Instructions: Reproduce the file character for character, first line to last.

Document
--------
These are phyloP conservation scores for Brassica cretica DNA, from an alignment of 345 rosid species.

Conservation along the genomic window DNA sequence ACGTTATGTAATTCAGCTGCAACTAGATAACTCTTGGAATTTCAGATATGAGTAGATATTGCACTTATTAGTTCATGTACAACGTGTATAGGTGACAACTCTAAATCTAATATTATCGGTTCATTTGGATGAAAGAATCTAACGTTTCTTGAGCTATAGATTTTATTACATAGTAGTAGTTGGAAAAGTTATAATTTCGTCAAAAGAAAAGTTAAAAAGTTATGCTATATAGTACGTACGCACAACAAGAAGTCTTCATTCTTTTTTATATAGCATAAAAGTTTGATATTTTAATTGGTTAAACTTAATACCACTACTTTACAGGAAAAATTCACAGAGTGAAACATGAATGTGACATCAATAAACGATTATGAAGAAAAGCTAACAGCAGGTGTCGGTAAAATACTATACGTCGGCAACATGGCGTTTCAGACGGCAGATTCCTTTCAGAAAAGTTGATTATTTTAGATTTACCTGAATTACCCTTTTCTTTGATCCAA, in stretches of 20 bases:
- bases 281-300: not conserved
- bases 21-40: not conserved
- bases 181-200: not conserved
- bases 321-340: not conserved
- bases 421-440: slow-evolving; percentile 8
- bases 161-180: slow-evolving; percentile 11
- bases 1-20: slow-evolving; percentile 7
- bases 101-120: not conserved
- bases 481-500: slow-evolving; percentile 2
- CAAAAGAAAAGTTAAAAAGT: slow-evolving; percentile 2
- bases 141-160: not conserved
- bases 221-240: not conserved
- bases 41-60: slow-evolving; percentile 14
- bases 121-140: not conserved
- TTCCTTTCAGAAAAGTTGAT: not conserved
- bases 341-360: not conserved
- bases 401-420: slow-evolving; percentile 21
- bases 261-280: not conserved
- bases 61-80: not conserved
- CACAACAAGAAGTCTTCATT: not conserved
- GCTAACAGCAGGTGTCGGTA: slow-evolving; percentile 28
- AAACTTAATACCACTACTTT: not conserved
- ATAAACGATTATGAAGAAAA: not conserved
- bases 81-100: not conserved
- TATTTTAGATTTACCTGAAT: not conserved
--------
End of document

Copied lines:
These are phyloP conservation scores for Brassica cretica DNA, from an alignment of 345 rosid species.

Conservation along the genomic window DNA sequence ACGTTATGTAATTCAGCTGCAACTAGATAACTCTTGGAATTTCAGATATGAGTAGATATTGCACTTATTAGTTCATGTACAACGTGTATAGGTGACAACTCTAAATCTAATATTATCGGTTCATTTGGATGAAAGAATCTAACGTTTCTTGAGCTATAGATTTTATTACATAGTAGTAGTTGGAAAAGTTATAATTTCGTCAAAAGAAAAGTTAAAAAGTTATGCTATATAGTACGTACGCACAACAAGAAGTCTTCATTCTTTTTTATATAGCATAAAAGTTTGATATTTTAATTGGTTAAACTTAATACCACTACTTTACAGGAAAAATTCACAGAGTGAAACATGAATGTGACATCAATAAACGATTATGAAGAAAAGCTAACAGCAGGTGTCGGTAAAATACTATACGTCGGCAACATGGCGTTTCAGACGGCAGATTCCTTTCAGAAAAGTTGATTATTTTAGATTTACCTGAATTACCCTTTTCTTTGATCCAA, in stretches of 20 bases:
- bases 281-300: not conserved
- bases 21-40: not conserved
- bases 181-200: not conserved
- bases 321-340: not conserved
- bases 421-440: slow-evolving; percentile 8
- bases 161-180: slow-evolving; percentile 11
- bases 1-20: slow-evolving; percentile 7
- bases 101-120: not conserved
- bases 481-500: slow-evolving; percentile 2
- CAAAAGAAAAGTTAAAAAGT: slow-evolving; percentile 2
- bases 141-160: not conserved
- bases 221-240: not conserved
- bases 41-60: slow-evolving; percentile 14
- bases 121-140: not conserved
- TTCCTTTCAGAAAAGTTGAT: not conserved
- bases 341-360: not conserved
- bases 401-420: slow-evolving; percentile 21
- bases 261-280: not conserved
- bases 61-80: not conserved
- CACAACAAGAAGTCTTCATT: not conserved
- GCTAACAGCAGGTGTCGGTA: slow-evolving; percentile 28
- AAACTTAATACCACTACTTT: not conserved
- ATAAACGATTATGAAGAAAA: not conserved
- bases 81-100: not conserved
- TATTTTAGATTTACCTGAAT: not conserved